Friday, March 20, 2015

Sol Voltaics makes record-breaking III-V nanowire solar cell

As reported in Compund Semiconductor: Sol Voltaics, based in Lund, Sweden, has announced that it has doubled the previously reported world-record for photovoltaic (PV) conversion efficiency using a GaAs nanowire array (NWA).

As independently verified by Fraunhofer-ISE, Sol Voltaics has demonstrated a 1-sun conversion efficiency of 15.3 percent in a GaAs NWA solar cell, representing a significant milestone towards providing the solar industry with an efficiency boosting tandem film.

This is the highest efficiency reported to date in a III-V NWA solar cell, and twice the prior record for GaAs NWA technology. Control of the high density of surface states of native GaAs is essential for PV applications, and these results, says Sol Voltaics, prove that it has has resolved this challenge in the growth of solar cell nanowires.

"The efficiency of our GaAs nanowires is a critical component of our low cost film. The use of III-V materials in the PV industry has always been a goal but the costs have been prohibitive. Using Sol Voltaic's Aerotaxy nanowire production methodology allows our III-V film to be produced at competitive cost at efficiencies that are industry changing," said Erik Smith, CEO of Sol Voltaics. "We look forward to working with industrial partners on the integration of our technology on to silicon cells so they may make the leap to 27 percent efficiency and beyond."

GaAs has been used in performance-category solar modules for years because of its high conversion efficiencies. The challenge has always been its high cost relative to other solar materials.

The low cost Aerotaxy process invented by Sol Voltaics' founder and Lund University professor Lars Samuelson, reduces the amount of GaAs and other expensive materials required to generate electricity. Nanowires are created by suspending active materials in gases intermingled in precisely controlled environment. The suspended materials bond to form larger, uniform structures: nanowires are literally grown in space.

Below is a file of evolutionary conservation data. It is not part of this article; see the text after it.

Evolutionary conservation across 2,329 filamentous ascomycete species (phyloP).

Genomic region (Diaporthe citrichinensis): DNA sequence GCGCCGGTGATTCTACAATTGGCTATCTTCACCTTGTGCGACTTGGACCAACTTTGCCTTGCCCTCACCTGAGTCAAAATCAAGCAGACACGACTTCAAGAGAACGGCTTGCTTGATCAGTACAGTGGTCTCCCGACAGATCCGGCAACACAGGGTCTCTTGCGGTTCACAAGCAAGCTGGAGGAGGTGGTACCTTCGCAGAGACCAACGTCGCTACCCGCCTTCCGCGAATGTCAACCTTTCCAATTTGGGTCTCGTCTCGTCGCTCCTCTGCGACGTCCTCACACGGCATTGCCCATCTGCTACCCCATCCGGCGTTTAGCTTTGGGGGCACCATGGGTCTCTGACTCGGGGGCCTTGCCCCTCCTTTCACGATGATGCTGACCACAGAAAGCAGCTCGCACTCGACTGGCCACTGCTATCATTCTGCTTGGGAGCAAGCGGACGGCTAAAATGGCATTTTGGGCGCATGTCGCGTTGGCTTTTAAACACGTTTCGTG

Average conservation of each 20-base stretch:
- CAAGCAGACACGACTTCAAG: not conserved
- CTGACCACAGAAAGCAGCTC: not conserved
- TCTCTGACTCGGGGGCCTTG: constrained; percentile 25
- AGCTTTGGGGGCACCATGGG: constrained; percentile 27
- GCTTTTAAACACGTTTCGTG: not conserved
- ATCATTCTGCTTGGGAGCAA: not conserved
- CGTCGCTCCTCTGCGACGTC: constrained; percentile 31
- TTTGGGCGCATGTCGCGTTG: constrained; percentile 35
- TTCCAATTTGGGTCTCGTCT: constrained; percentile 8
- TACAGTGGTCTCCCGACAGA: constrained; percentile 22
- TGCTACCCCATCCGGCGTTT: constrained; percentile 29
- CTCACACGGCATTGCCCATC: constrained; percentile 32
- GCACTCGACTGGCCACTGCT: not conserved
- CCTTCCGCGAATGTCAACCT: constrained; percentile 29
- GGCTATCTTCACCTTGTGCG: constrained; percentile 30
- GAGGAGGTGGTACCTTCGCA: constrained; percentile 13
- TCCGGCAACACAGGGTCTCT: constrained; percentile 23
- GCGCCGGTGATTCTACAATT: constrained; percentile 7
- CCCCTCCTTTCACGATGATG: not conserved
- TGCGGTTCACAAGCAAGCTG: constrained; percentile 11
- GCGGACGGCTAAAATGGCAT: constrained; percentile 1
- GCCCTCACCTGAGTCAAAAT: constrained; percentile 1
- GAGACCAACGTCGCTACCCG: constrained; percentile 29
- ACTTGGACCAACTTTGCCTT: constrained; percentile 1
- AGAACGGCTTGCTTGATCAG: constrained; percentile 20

Aerotaxy generates nanowires within milliseconds, according to the company, and can produce them on a continuous basis at comparatively low temperatures.

The finished nanowire film can be integrated into solar panels or stored indefinitely. A 2012 paper published in Nature details how Samuelson and his team manufactured GaAs nanowires with Aerotaxy.

Magnus Heurlin, Martin H. Magnusson, David Lindgren, Martin Ek, L. Reine Wallenberg, Knut Deppert & Lars Samuelson

Nature 492, 90–94

Semiconductor nanowires are key building blocks for the next generation of light-emitting diodes1, solar cells2 and batteries3. To fabricate functional nanowire-based devices on an industrial scale requires an efficient methodology that enables the mass production of nanowires with perfect crystallinity, reproducible and controlled dimensions and material composition, and low cost. So far there have been no reports of reliable methods that can satisfy all of these requirements. Here we show how aerotaxy, an aerosol-based growth method4, can be used to grow nanowires continuously with controlled nanoscale dimensions, a high degree of crystallinity and at a remarkable growth rate. In our aerotaxy approach, catalytic size-selected Au aerosol particles induce nucleation and growth of GaAs nanowires with a growth rate of about 1micrometre per second, which is 20 to 1,000 times higher than previously reported for traditional, substrate-based growth of nanowires made of group III–V materials5, 6, 7. We demonstrate that the method allows sensitive and reproducible control of the nanowire dimensions and shape—and, thus, controlled optical and electronic properties—through the variation of growth temperature, time and Au particle size. Photoluminescence measurements reveal that even as-grown nanowires have good optical properties and excellent spectral uniformity. Detailed transmission electron microscopy investigations show that our aerotaxy-grown nanowires form along one of the four equivalent left fence111right fenceB crystallographic directions in the zincblende unit cell, which is also the preferred growth direction for III–V nanowires seeded by Au particles on a single-crystal substrate. The reported continuous and potentially high-throughput method can be expected substantially to reduce the cost of producing high-quality nanowires and may enable the low-cost fabrication of nanowire-based devices on an industrial scale.